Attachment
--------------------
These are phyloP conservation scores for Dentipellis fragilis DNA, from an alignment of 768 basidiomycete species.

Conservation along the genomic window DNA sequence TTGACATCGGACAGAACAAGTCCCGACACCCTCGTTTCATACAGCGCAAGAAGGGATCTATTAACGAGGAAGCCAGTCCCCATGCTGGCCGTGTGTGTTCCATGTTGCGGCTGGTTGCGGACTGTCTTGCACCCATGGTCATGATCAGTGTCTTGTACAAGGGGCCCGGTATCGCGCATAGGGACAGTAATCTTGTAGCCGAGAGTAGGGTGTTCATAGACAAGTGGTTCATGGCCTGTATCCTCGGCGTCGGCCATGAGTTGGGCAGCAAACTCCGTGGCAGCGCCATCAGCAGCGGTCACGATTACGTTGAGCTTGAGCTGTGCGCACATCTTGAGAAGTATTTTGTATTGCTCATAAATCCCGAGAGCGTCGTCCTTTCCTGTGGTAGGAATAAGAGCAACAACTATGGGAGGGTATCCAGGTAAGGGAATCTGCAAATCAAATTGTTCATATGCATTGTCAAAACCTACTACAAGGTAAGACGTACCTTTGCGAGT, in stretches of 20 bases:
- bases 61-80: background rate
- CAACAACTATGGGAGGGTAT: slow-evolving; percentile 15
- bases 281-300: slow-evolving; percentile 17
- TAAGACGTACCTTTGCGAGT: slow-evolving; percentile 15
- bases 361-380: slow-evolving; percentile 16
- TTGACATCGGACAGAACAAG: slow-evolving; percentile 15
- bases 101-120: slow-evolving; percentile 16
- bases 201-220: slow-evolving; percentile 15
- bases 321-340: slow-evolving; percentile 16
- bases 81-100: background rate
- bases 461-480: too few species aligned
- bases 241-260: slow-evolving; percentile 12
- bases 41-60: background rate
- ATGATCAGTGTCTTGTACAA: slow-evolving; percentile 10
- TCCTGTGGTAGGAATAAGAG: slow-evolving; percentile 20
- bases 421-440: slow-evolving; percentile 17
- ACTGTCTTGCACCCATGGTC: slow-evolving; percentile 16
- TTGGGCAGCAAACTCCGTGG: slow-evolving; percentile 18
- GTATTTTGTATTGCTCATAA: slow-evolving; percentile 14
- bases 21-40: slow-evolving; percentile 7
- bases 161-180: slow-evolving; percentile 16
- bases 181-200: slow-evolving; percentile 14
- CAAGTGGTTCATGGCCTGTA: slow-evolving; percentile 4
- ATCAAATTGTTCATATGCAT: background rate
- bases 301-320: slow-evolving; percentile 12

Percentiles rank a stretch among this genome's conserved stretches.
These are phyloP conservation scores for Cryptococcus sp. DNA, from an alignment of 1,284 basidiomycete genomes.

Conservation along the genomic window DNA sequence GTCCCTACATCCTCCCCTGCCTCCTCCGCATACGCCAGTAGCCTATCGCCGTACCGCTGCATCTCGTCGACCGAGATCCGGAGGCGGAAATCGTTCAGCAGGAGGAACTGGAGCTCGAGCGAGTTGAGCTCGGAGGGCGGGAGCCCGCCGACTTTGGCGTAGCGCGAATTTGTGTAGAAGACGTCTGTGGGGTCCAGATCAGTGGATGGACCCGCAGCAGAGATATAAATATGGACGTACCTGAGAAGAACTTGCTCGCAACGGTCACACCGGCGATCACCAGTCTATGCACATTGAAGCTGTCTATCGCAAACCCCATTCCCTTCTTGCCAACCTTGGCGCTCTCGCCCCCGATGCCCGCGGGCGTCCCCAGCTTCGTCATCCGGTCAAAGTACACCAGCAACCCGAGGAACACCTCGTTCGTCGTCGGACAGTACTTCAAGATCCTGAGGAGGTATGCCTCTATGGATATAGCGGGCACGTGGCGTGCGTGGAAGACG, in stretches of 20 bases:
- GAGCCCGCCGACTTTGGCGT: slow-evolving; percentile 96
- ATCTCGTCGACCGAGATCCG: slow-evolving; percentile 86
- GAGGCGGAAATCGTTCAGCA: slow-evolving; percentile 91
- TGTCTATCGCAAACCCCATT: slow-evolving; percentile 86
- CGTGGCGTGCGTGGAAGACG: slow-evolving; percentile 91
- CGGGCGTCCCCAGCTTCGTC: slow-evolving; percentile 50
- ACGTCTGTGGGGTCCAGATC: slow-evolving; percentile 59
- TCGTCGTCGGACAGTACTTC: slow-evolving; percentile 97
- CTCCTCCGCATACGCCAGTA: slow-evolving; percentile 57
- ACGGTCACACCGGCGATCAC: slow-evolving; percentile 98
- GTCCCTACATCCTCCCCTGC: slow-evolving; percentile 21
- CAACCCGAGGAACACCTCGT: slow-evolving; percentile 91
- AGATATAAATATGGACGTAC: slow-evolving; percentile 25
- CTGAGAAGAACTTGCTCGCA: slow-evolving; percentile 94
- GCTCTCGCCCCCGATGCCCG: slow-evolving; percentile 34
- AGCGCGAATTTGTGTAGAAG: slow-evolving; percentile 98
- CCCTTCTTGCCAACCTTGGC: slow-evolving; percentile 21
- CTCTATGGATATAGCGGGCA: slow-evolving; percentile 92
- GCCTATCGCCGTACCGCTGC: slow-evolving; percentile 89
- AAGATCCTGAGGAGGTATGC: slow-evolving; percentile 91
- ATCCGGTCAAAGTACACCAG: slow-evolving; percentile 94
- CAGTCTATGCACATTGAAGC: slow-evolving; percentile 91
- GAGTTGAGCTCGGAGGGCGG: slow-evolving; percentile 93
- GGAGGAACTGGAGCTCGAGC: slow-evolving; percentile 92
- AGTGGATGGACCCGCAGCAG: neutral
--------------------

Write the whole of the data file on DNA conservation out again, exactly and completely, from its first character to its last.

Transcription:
These are phyloP conservation scores for Dentipellis fragilis DNA, from an alignment of 768 basidiomycete species.

Conservation along the genomic window DNA sequence TTGACATCGGACAGAACAAGTCCCGACACCCTCGTTTCATACAGCGCAAGAAGGGATCTATTAACGAGGAAGCCAGTCCCCATGCTGGCCGTGTGTGTTCCATGTTGCGGCTGGTTGCGGACTGTCTTGCACCCATGGTCATGATCAGTGTCTTGTACAAGGGGCCCGGTATCGCGCATAGGGACAGTAATCTTGTAGCCGAGAGTAGGGTGTTCATAGACAAGTGGTTCATGGCCTGTATCCTCGGCGTCGGCCATGAGTTGGGCAGCAAACTCCGTGGCAGCGCCATCAGCAGCGGTCACGATTACGTTGAGCTTGAGCTGTGCGCACATCTTGAGAAGTATTTTGTATTGCTCATAAATCCCGAGAGCGTCGTCCTTTCCTGTGGTAGGAATAAGAGCAACAACTATGGGAGGGTATCCAGGTAAGGGAATCTGCAAATCAAATTGTTCATATGCATTGTCAAAACCTACTACAAGGTAAGACGTACCTTTGCGAGT, in stretches of 20 bases:
- bases 61-80: background rate
- CAACAACTATGGGAGGGTAT: slow-evolving; percentile 15
- bases 281-300: slow-evolving; percentile 17
- TAAGACGTACCTTTGCGAGT: slow-evolving; percentile 15
- bases 361-380: slow-evolving; percentile 16
- TTGACATCGGACAGAACAAG: slow-evolving; percentile 15
- bases 101-120: slow-evolving; percentile 16
- bases 201-220: slow-evolving; percentile 15
- bases 321-340: slow-evolving; percentile 16
- bases 81-100: background rate
- bases 461-480: too few species aligned
- bases 241-260: slow-evolving; percentile 12
- bases 41-60: background rate
- ATGATCAGTGTCTTGTACAA: slow-evolving; percentile 10
- TCCTGTGGTAGGAATAAGAG: slow-evolving; percentile 20
- bases 421-440: slow-evolving; percentile 17
- ACTGTCTTGCACCCATGGTC: slow-evolving; percentile 16
- TTGGGCAGCAAACTCCGTGG: slow-evolving; percentile 18
- GTATTTTGTATTGCTCATAA: slow-evolving; percentile 14
- bases 21-40: slow-evolving; percentile 7
- bases 161-180: slow-evolving; percentile 16
- bases 181-200: slow-evolving; percentile 14
- CAAGTGGTTCATGGCCTGTA: slow-evolving; percentile 4
- ATCAAATTGTTCATATGCAT: background rate
- bases 301-320: slow-evolving; percentile 12

Percentiles rank a stretch among this genome's conserved stretches.
These are phyloP conservation scores for Cryptococcus sp. DNA, from an alignment of 1,284 basidiomycete genomes.

Conservation along the genomic window DNA sequence GTCCCTACATCCTCCCCTGCCTCCTCCGCATACGCCAGTAGCCTATCGCCGTACCGCTGCATCTCGTCGACCGAGATCCGGAGGCGGAAATCGTTCAGCAGGAGGAACTGGAGCTCGAGCGAGTTGAGCTCGGAGGGCGGGAGCCCGCCGACTTTGGCGTAGCGCGAATTTGTGTAGAAGACGTCTGTGGGGTCCAGATCAGTGGATGGACCCGCAGCAGAGATATAAATATGGACGTACCTGAGAAGAACTTGCTCGCAACGGTCACACCGGCGATCACCAGTCTATGCACATTGAAGCTGTCTATCGCAAACCCCATTCCCTTCTTGCCAACCTTGGCGCTCTCGCCCCCGATGCCCGCGGGCGTCCCCAGCTTCGTCATCCGGTCAAAGTACACCAGCAACCCGAGGAACACCTCGTTCGTCGTCGGACAGTACTTCAAGATCCTGAGGAGGTATGCCTCTATGGATATAGCGGGCACGTGGCGTGCGTGGAAGACG, in stretches of 20 bases:
- GAGCCCGCCGACTTTGGCGT: slow-evolving; percentile 96
- ATCTCGTCGACCGAGATCCG: slow-evolving; percentile 86
- GAGGCGGAAATCGTTCAGCA: slow-evolving; percentile 91
- TGTCTATCGCAAACCCCATT: slow-evolving; percentile 86
- CGTGGCGTGCGTGGAAGACG: slow-evolving; percentile 91
- CGGGCGTCCCCAGCTTCGTC: slow-evolving; percentile 50
- ACGTCTGTGGGGTCCAGATC: slow-evolving; percentile 59
- TCGTCGTCGGACAGTACTTC: slow-evolving; percentile 97
- CTCCTCCGCATACGCCAGTA: slow-evolving; percentile 57
- ACGGTCACACCGGCGATCAC: slow-evolving; percentile 98
- GTCCCTACATCCTCCCCTGC: slow-evolving; percentile 21
- CAACCCGAGGAACACCTCGT: slow-evolving; percentile 91
- AGATATAAATATGGACGTAC: slow-evolving; percentile 25
- CTGAGAAGAACTTGCTCGCA: slow-evolving; percentile 94
- GCTCTCGCCCCCGATGCCCG: slow-evolving; percentile 34
- AGCGCGAATTTGTGTAGAAG: slow-evolving; percentile 98
- CCCTTCTTGCCAACCTTGGC: slow-evolving; percentile 21
- CTCTATGGATATAGCGGGCA: slow-evolving; percentile 92
- GCCTATCGCCGTACCGCTGC: slow-evolving; percentile 89
- AAGATCCTGAGGAGGTATGC: slow-evolving; percentile 91
- ATCCGGTCAAAGTACACCAG: slow-evolving; percentile 94
- CAGTCTATGCACATTGAAGC: slow-evolving; percentile 91
- GAGTTGAGCTCGGAGGGCGG: slow-evolving; percentile 93
- GGAGGAACTGGAGCTCGAGC: slow-evolving; percentile 92
- AGTGGATGGACCCGCAGCAG: neutral